There are several species of cutworms to watch out for: Cutworms ( Noctuidae Lepidoptera) Black Cutworm (Agrotis Ipsilon), Bronze Cutworm (Nephelodes Minians), Variegated Cutworm (Peridroma Saucia). Cutworms are roughly 1 ½ inches long. The Variegated Cutworm is varied from brown to gray. The Black Cutworm is light gray below with darker gray above and has black spots along its side. The Bronze Cutworm is a mottled burgundy brown. All of these Cutworms will curl up in a ball when they are disturbed.
These nocturnal larvae feed on the grass blades and cut grass blades off at the soil. During the day they hide in soil or under debris. These Cutworms can have 1-3 generations a year. They are often found on golf courses on the green when it is surrounded by dense rough.
Sod Webworms (Crambus species and Parapediasia species)
Sod Webworm adults are light-colored moths that make short erratic flights over turf and are attracted to outdoor lights. When at rest, they fold their wings up completely to look narrow and have an elongated snout. The larvae are dirty white to light brown with darker spots. They are about ¾ inch long with a blackhead.
The larvae eat grass blades. Some species eat crowns or roots too. During the day they hide in their silk-lined tunnels above or slightly into the soil. The Sod Webworm has two generations a year in Minnesota – this means they do damage in June and again in August. The second generation of Webworms can seriously damage large areas of sod, but generally, extreme damage is rare.
Chinch Bugs (Blissus species)
Chinch Bugs are rare in turf in Minnesota. Make sure this is really what is eating your lawn before making an attempt to treat the lawn. Chinch Bugs are dark-colored with white wings in the front that has a pair of black triangles halfway down on the wings.
Chinch Bugs are sapsuckers, but there has to be a population of 20-25 sq. ft. to be a problem. In that case, you will find patches of grass that are yellow which will eventually turn brown.
Leafhoppers (Cicadellidae sps.)
Leafhoppers are winged insects that are usually green or gray, about 1/4th inches long, and narrow. They show up in large numbers from southern areas. In large swarms, when you wave your hand, they will rise like a cloud. Leafhoppers lay their egg in leaf tissue. Both the larvae and the adults suck the sap out of the tissue.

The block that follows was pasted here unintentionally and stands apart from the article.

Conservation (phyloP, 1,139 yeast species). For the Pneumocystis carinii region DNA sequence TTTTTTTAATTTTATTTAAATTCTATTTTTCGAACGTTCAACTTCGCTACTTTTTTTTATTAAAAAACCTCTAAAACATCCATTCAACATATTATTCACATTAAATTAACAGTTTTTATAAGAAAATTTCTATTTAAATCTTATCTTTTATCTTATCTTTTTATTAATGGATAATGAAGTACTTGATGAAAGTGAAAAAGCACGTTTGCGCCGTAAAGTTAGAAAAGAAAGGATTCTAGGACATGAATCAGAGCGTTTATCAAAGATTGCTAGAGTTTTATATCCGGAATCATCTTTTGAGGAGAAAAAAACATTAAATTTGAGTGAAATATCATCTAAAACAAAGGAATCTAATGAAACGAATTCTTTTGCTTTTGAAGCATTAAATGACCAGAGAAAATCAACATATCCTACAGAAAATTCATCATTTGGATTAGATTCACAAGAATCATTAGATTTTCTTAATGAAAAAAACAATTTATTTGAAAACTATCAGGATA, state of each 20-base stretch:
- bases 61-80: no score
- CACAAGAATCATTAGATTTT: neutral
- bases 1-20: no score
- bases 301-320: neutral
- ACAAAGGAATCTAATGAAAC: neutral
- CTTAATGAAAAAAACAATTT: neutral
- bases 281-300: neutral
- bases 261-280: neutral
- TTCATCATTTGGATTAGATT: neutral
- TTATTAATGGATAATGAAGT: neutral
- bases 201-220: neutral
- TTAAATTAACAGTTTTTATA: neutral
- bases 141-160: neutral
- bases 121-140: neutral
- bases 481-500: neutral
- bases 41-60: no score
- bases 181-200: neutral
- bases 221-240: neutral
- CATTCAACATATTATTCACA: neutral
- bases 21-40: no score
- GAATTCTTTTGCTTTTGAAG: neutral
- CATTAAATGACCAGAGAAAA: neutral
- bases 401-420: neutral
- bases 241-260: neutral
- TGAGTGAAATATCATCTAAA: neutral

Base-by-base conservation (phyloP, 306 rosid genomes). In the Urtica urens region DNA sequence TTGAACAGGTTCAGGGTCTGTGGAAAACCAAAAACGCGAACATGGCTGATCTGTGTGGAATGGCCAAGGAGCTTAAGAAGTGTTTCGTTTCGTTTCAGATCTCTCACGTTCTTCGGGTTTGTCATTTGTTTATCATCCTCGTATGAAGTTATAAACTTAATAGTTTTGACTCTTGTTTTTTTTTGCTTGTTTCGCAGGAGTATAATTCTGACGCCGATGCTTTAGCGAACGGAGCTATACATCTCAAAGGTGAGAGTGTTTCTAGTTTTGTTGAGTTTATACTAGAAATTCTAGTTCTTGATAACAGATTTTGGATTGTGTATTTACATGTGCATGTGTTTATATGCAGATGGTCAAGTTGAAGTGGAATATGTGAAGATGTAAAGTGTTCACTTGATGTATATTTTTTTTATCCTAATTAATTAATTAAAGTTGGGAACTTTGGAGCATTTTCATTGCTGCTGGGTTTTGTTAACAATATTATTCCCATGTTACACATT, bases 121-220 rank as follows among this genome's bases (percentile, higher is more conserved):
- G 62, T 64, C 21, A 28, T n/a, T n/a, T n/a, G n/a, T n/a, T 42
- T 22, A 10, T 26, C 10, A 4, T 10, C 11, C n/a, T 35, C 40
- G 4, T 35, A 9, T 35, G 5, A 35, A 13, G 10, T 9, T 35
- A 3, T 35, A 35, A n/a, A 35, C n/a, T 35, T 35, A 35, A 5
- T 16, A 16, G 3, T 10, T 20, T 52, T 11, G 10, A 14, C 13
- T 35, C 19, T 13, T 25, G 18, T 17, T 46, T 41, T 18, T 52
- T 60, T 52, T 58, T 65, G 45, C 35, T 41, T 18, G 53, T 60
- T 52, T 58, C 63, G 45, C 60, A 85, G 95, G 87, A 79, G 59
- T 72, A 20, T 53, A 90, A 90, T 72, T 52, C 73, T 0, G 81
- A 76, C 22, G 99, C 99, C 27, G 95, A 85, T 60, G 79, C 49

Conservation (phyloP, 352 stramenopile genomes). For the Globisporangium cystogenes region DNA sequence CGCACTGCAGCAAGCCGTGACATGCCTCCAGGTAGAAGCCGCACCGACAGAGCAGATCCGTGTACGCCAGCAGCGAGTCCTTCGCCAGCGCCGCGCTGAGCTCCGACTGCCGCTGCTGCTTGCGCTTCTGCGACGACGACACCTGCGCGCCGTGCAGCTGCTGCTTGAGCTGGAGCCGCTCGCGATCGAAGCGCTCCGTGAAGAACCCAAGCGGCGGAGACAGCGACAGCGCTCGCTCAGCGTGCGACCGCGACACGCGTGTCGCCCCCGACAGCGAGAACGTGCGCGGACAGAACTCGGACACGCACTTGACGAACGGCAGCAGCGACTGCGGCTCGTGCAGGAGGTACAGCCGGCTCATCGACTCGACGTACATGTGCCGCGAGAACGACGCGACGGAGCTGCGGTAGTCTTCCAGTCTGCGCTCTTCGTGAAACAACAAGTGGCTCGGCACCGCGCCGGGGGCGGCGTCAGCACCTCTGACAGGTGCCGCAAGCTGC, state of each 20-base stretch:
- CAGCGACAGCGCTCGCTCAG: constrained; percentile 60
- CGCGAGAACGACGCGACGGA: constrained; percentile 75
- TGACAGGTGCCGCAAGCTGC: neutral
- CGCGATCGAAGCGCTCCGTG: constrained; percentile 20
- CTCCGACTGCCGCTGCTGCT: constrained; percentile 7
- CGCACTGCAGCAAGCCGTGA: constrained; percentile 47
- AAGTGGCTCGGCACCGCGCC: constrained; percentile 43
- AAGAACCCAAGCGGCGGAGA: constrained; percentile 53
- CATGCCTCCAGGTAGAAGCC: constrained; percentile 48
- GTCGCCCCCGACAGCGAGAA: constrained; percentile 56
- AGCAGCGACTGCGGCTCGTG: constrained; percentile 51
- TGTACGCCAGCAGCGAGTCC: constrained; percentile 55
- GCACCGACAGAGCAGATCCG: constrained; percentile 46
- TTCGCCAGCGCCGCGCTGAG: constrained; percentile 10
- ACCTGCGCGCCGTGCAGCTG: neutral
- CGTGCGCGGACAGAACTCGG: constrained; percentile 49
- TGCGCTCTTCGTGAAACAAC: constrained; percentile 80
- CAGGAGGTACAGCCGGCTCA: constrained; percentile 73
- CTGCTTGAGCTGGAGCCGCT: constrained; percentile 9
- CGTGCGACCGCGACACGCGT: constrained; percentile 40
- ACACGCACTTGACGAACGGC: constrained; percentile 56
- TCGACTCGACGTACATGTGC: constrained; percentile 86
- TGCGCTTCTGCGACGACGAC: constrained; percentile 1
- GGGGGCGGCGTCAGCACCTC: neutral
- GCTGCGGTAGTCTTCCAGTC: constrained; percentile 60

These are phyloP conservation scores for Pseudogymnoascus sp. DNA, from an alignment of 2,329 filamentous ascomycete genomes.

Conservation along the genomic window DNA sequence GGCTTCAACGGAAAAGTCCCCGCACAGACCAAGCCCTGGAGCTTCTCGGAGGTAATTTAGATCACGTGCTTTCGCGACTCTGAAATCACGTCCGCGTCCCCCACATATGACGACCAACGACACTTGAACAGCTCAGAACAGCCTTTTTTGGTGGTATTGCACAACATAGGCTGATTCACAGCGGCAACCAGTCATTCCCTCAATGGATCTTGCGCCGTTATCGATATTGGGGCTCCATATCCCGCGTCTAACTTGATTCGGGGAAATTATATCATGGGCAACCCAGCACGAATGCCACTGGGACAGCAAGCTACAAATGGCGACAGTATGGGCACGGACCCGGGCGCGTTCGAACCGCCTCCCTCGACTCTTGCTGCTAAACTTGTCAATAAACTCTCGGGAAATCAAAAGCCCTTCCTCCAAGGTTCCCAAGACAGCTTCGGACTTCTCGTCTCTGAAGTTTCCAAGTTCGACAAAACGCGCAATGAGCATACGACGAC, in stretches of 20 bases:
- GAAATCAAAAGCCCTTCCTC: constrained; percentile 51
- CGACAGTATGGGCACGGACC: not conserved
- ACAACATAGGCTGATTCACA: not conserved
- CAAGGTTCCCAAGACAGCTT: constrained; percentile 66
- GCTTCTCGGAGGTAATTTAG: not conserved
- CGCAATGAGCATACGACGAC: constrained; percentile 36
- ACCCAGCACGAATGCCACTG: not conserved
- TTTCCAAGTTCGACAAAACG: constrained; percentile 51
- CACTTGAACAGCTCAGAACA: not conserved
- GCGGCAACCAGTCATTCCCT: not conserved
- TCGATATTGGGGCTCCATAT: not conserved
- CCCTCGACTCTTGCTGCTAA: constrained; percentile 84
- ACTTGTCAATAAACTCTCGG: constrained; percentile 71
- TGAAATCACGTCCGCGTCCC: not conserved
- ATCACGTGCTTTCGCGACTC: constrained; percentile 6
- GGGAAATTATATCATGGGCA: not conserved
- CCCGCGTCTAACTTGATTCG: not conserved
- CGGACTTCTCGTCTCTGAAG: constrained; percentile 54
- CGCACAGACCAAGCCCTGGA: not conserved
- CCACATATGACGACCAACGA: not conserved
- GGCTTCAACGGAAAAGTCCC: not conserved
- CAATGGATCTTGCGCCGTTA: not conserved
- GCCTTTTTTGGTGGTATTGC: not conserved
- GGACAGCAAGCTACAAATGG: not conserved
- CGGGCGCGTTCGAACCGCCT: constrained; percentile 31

Leafhoppers leave behind irregular patches of grass with yellowed or bleached out areas. They are particularly devastating to new lawns, but rarely do much damage to established lawns.
Greenbugs (Schizaphis Graminum)
Greenbugs are aphids. They are small and usually yellow or green. Aphids are carried into Minnesota by a southern wind and can appear suddenly. They are usually first found in July and August. Bluegrass is one of their favorite foods.
Greenbugs are sapsuckers, and their damage usually shows up as pale grass that may be streaked with yellow. Such damage is almost always near the shade of a tree or shrub. Control needs to start when Greenbugs first show up as they reproduce quickly.
Get Rid of Lawn Bugs
In Minnesota, there are many varieties of common lawn pests and insects. They all require many different strategies to eliminate them. Rather than try to identify and eliminate what is eating your lawn, call All Metro Service Companies. We can eliminate your present pest problems and prevent new ones. When you call, our licensed technician will come out to your property and inspect it for common lawn pests. He will then formulate a plan to eliminate the pests and inform you of what he found and how he proposes to eliminate them. We will come out at specified intervals to make sure you do not have any pest problems and to treat the site with preventatives. Call All Metro Service Companies today at (763) 789-4788 today and get your lawn back!